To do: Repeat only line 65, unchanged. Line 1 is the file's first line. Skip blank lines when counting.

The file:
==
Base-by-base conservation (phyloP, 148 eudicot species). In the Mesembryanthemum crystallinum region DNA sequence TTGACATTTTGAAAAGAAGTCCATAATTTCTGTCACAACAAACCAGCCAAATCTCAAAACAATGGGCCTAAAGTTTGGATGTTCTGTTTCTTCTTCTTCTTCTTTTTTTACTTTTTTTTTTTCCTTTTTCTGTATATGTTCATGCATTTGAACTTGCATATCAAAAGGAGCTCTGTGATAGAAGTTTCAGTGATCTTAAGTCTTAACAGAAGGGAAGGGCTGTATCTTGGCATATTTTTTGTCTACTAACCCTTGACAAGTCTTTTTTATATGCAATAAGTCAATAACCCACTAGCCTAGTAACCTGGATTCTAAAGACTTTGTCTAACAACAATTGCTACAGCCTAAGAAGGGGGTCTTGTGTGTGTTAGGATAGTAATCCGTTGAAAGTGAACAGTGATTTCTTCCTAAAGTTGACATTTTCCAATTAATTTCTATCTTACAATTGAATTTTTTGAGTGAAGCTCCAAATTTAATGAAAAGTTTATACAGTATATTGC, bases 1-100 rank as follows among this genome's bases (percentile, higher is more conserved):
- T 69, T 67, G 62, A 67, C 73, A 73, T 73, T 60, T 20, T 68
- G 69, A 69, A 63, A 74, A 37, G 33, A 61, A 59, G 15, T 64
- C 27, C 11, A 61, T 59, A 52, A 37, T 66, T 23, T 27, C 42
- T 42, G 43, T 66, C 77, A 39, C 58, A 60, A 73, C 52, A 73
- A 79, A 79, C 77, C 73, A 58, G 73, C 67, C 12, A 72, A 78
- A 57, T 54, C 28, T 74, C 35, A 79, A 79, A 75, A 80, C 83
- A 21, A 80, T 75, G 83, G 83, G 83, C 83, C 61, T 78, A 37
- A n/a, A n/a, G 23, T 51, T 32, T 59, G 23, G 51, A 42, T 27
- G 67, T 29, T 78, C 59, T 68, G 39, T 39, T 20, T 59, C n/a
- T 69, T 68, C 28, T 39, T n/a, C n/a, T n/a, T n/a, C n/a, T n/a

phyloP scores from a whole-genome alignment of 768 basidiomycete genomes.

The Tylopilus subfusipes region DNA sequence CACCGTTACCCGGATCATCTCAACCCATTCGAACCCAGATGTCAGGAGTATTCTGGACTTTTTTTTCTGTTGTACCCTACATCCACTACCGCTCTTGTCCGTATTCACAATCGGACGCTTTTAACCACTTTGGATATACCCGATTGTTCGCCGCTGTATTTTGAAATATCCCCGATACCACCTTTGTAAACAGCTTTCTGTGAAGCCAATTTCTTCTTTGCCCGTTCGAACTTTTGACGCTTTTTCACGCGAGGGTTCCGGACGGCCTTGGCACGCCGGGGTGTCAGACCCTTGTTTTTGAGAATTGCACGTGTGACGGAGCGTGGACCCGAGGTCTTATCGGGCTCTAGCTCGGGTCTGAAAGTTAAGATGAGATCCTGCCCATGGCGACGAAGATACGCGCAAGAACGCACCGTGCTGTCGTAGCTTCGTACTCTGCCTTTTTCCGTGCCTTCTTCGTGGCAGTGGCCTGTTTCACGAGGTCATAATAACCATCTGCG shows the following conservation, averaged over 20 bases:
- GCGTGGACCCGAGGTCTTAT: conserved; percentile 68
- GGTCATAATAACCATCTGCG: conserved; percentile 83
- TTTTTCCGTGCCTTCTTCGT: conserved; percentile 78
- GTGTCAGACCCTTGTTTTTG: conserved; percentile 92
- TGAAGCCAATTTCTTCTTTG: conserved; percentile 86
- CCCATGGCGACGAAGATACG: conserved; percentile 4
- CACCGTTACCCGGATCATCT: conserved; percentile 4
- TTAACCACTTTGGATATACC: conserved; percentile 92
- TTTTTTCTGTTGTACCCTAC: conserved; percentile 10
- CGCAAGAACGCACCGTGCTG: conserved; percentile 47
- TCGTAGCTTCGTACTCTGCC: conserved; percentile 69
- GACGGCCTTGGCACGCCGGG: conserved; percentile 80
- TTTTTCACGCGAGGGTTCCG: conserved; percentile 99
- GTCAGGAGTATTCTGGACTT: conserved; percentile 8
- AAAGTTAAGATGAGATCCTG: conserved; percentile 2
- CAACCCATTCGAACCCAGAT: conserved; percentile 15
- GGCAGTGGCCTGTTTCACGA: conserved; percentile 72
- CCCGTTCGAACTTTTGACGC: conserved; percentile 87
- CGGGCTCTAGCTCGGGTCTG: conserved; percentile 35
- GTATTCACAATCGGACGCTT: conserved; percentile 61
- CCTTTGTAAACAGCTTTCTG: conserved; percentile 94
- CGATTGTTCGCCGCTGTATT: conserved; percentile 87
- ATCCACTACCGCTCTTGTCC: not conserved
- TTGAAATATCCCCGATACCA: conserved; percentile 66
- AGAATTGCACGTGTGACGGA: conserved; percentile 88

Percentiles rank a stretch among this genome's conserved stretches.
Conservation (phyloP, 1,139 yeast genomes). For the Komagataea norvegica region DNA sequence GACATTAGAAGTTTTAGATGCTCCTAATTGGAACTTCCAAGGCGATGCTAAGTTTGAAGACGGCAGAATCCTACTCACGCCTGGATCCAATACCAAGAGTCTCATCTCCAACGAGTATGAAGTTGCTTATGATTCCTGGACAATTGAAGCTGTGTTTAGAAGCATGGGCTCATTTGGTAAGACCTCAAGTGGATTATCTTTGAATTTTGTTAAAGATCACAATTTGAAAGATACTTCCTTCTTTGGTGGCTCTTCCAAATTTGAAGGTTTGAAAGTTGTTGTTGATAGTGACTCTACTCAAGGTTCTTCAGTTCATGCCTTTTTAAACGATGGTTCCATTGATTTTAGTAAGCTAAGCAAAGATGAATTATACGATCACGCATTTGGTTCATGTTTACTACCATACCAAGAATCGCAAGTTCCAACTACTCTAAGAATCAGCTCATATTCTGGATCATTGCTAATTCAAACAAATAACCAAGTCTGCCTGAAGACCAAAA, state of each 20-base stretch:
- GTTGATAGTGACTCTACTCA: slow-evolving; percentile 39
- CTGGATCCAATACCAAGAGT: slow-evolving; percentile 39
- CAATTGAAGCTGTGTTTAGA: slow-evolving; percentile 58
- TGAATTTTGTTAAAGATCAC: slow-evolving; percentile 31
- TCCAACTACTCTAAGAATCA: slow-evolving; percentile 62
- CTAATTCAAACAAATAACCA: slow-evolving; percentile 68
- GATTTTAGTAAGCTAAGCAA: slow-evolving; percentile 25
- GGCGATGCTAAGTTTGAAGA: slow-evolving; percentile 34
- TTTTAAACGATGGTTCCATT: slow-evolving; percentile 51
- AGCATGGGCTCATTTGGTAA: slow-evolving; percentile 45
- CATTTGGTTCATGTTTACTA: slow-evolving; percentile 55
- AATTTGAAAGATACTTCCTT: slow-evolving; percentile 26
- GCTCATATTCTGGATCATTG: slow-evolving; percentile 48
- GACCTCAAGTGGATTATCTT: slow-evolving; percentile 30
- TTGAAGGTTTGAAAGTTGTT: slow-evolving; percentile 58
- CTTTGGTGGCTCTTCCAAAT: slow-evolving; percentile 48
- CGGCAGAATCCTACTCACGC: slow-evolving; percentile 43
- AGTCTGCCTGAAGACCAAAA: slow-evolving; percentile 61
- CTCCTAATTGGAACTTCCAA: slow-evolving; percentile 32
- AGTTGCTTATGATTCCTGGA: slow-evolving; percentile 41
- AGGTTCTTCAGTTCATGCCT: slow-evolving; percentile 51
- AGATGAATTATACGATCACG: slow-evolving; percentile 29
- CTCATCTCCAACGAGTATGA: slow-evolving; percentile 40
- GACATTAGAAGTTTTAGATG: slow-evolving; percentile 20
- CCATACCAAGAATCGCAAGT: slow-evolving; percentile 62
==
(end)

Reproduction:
- CCATACCAAGAATCGCAAGT: slow-evolving; percentile 62